lecture 29

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lecture 29

  1. 1. CS 332: Algorithms NP Completeness Continued: Reductions
  2. 2. Homework 7 <ul><li>Check the web later today… </li></ul><ul><ul><li>Change in grading policy: drop lowest hw </li></ul></ul>
  3. 3. Review: P And NP Summary <ul><li>P = set of problems that can be solved in polynomial time </li></ul><ul><li>NP = set of problems for which a solution can be verified in polynomial time </li></ul><ul><li>P  NP </li></ul><ul><li>Open question: Does P = NP ? </li></ul>
  4. 4. Review: Reduction <ul><li>A problem P can be reduced to another problem Q if any instance of P can be rephrased to an instance of Q, the solution to which provides a solution to the instance of P </li></ul><ul><ul><li>This rephrasing is called a transformation </li></ul></ul><ul><li>Intuitively: If P reduces in polynomial time to Q, P is “no harder to solve” than Q </li></ul>
  5. 5. Review: NP-Hard and NP-Complete <ul><li>If P is polynomial-time reducible to Q, we denote this P  p Q </li></ul><ul><li>Definition of NP-Hard and NP-Complete: </li></ul><ul><ul><li>If all problems R  NP are reducible to P, then P is NP-Hard </li></ul></ul><ul><ul><li>We say P is NP-Complete if P is NP-Hard and P  NP </li></ul></ul><ul><li>If P  p Q and P is NP-Complete, Q is also NP- Complete </li></ul>
  6. 6. Review: Proving NP-Completeness <ul><li>What steps do we have to take to prove a problem Q is NP-Complete? </li></ul><ul><ul><li>Pick a known NP-Complete problem P </li></ul></ul><ul><ul><li>Reduce P to Q </li></ul></ul><ul><ul><ul><li>Describe a transformation that maps instances of P to instances of Q, s.t. “yes” for Q = “yes” for P </li></ul></ul></ul><ul><ul><ul><li>Prove the transformation works </li></ul></ul></ul><ul><ul><ul><li>Prove it runs in polynomial time </li></ul></ul></ul><ul><ul><li>Oh yeah, prove Q  NP ( What if you can’t? ) </li></ul></ul>
  7. 7. Directed Hamiltonian Cycle  Undirected Hamiltonian Cycle <ul><li>What was the hamiltonian cycle problem again? </li></ul><ul><li>For my next trick, I will reduce the directed hamiltonian cycle problem to the undirected hamiltonian cycle problem before your eyes </li></ul><ul><ul><li>Which variant am I proving NP-Complete? </li></ul></ul><ul><li>Draw a directed example on the board </li></ul><ul><ul><li>What transformation do I need to effect? </li></ul></ul>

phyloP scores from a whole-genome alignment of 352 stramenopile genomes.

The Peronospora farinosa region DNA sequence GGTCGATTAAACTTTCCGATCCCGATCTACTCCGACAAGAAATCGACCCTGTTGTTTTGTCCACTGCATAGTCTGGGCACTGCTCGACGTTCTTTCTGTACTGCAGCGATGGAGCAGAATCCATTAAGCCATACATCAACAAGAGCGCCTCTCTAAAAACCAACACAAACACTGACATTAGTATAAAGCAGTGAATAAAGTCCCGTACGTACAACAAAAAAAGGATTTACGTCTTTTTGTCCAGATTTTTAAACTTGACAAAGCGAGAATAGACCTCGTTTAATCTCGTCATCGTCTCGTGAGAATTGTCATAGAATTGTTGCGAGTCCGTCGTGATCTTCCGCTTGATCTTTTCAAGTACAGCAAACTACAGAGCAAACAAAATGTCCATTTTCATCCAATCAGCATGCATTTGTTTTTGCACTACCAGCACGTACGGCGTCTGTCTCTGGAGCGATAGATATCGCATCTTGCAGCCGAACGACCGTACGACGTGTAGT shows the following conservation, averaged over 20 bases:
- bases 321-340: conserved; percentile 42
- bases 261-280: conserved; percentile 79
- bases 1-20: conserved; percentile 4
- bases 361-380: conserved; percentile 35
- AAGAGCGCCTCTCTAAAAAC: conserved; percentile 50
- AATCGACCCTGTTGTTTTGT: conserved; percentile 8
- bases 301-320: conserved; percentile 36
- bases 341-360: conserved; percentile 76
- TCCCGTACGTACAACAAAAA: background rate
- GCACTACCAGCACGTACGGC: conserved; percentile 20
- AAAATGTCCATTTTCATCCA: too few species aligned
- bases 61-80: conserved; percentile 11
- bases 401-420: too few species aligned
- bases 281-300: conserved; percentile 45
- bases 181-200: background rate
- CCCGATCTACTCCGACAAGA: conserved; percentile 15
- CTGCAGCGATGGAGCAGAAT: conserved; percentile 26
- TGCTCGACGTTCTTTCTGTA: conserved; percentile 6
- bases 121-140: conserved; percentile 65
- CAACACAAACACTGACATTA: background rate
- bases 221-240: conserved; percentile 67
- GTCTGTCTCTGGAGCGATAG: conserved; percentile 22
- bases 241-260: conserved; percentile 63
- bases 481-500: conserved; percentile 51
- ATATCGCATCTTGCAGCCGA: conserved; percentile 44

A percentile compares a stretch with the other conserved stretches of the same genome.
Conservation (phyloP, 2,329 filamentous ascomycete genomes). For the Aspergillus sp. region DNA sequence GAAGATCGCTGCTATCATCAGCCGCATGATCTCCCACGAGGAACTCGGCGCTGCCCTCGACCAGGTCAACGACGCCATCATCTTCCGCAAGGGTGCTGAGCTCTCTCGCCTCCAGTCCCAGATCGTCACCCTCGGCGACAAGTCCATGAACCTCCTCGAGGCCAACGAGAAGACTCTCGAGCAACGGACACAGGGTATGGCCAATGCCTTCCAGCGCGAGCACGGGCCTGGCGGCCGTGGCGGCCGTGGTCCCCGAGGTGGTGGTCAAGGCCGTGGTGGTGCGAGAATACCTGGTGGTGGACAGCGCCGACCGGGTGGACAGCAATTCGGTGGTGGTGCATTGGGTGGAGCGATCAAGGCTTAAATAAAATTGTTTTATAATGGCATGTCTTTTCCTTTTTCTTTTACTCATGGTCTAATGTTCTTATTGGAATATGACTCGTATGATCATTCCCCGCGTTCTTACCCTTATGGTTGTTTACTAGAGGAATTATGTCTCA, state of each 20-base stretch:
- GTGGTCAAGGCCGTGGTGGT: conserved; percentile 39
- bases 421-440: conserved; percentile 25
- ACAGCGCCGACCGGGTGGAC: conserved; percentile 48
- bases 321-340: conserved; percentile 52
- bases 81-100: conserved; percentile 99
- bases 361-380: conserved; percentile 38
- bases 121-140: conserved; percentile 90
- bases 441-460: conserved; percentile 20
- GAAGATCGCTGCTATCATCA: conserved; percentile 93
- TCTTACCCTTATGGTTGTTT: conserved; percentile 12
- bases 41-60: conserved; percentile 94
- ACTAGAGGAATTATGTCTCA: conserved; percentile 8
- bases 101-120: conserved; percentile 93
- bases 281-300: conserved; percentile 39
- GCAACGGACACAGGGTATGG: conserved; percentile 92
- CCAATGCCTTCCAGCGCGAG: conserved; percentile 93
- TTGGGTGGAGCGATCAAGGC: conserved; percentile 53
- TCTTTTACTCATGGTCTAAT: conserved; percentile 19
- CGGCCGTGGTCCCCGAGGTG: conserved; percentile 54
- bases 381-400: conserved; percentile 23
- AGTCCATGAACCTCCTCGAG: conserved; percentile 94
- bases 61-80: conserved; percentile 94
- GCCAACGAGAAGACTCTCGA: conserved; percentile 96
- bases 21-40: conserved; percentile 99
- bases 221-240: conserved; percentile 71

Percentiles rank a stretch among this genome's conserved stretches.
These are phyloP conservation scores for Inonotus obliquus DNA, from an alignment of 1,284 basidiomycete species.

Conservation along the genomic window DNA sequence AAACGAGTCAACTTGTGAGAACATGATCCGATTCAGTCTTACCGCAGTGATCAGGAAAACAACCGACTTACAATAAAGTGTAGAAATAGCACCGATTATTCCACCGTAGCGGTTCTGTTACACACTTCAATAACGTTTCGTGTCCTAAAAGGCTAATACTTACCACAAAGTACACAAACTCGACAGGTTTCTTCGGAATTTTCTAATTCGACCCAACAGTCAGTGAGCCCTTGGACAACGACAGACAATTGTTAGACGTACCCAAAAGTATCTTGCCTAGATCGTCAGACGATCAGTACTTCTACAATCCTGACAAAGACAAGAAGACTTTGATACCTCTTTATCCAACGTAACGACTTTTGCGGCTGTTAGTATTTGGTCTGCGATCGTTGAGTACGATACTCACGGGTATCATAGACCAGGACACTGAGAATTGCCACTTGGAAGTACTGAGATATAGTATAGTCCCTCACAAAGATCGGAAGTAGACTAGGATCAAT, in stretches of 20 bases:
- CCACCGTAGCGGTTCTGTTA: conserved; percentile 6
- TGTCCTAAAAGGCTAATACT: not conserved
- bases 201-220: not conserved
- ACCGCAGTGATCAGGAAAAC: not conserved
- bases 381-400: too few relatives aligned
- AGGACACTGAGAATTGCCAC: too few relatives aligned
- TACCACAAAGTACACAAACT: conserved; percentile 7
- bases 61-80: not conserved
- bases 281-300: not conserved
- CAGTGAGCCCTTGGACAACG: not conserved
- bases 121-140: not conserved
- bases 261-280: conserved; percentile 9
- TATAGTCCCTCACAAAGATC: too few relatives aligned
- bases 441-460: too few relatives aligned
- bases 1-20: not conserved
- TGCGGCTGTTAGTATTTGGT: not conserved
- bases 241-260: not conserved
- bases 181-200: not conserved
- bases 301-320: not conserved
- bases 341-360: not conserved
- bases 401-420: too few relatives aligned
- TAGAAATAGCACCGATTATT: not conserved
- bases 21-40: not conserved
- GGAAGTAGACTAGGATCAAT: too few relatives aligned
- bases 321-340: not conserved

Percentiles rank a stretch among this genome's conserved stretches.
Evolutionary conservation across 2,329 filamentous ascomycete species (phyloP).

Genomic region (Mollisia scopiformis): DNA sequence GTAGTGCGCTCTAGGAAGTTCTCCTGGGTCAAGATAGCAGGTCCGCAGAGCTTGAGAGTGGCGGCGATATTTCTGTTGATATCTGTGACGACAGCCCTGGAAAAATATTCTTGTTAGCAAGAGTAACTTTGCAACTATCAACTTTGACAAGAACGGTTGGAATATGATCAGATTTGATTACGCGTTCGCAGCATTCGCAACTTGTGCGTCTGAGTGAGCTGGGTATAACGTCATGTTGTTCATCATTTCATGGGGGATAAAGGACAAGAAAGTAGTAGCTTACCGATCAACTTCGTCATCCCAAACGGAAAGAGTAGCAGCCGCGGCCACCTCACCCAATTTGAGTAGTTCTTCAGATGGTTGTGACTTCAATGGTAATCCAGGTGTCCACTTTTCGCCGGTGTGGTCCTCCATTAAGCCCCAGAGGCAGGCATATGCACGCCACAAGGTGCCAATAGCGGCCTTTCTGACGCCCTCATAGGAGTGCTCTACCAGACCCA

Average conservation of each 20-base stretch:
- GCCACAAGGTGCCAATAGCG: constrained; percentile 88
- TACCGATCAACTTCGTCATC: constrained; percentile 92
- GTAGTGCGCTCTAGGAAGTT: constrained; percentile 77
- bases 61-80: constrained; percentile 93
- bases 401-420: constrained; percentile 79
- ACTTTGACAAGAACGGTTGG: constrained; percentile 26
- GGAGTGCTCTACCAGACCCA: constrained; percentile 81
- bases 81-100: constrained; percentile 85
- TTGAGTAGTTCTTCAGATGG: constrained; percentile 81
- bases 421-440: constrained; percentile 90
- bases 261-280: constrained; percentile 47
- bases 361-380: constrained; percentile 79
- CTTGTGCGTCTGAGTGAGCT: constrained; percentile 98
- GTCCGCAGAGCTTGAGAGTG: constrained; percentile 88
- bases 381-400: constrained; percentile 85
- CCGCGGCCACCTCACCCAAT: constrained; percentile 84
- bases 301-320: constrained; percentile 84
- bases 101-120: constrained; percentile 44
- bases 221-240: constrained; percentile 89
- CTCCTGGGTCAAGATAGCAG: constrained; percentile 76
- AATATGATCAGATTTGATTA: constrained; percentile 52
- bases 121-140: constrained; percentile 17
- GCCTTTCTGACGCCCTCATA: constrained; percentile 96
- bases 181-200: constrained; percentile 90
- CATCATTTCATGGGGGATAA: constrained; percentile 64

8. 8. Transformation: Directed  Undirected Ham. Cycle <ul><li>Transform graph G = (V, E) into G’ = (V’, E’): </li></ul><ul><ul><li>Every vertex v in V transforms into 3 vertices v 1 , v 2 , v 3 in V’ with edges ( v 1 , v 2 ) and ( v 2 , v 3 ) in E’ </li></ul></ul><ul><ul><li>Every directed edge ( v , w ) in E transforms into the undirected edge ( v 3 , w 1 ) in E’ (draw it) </li></ul></ul><ul><ul><li>Can this be implemented in polynomial time? </li></ul></ul><ul><ul><li>Argue that a directed hamiltonian cycle in G implies an undirected hamiltonian cycle in G’ </li></ul></ul><ul><ul><li>Argue that an undirected hamiltonian cycle in G’ implies a directed hamiltonian cycle in G </li></ul></ul>
  9. 9. Undirected Hamiltonian Cycle <ul><li>Thus we can reduce the directed problem to the undirected problem </li></ul><ul><li>What’s left to prove the undirected hamiltonian cycle problem NP-Complete? </li></ul><ul><li>Argue that the problem is in NP </li></ul>
  10. 10. Hamiltonian Cycle  TSP <ul><li>The well-known traveling salesman problem : </li></ul><ul><ul><li>Optimization variant: a salesman must travel to n cities, visiting each city exactly once and finishing where he begins. How to minimize travel time? </li></ul></ul><ul><ul><li>Model as complete graph with cost c( i,j ) to go from city i to city j </li></ul></ul><ul><li>How would we turn this into a decision problem? </li></ul><ul><ul><li>A: ask if  a TSP with cost < k </li></ul></ul>
  11. 11. Hamiltonian Cycle  TSP <ul><li>The steps to prove TSP is NP-Complete: </li></ul><ul><ul><li>Prove that TSP  NP ( Argue this ) </li></ul></ul><ul><ul><li>Reduce the undirected hamiltonian cycle problem to the TSP </li></ul></ul><ul><ul><ul><li>So if we had a TSP-solver, we could use it to solve the hamilitonian cycle problem in polynomial time </li></ul></ul></ul><ul><ul><ul><li>How can we transform an instance of the hamiltonian cycle problem to an instance of the TSP? </li></ul></ul></ul><ul><ul><ul><li>Can we do this in polynomial time? </li></ul></ul></ul>
  12. 12. The TSP <ul><li>Random asides: </li></ul><ul><ul><li>TSPs (and variants) have enormous practical importance </li></ul></ul><ul><ul><ul><li>E.g., for shipping and freighting companies </li></ul></ul></ul><ul><ul><ul><li>Lots of research into good approximation algorithms </li></ul></ul></ul><ul><ul><li>Recently made famous as a DNA computing problem </li></ul></ul>

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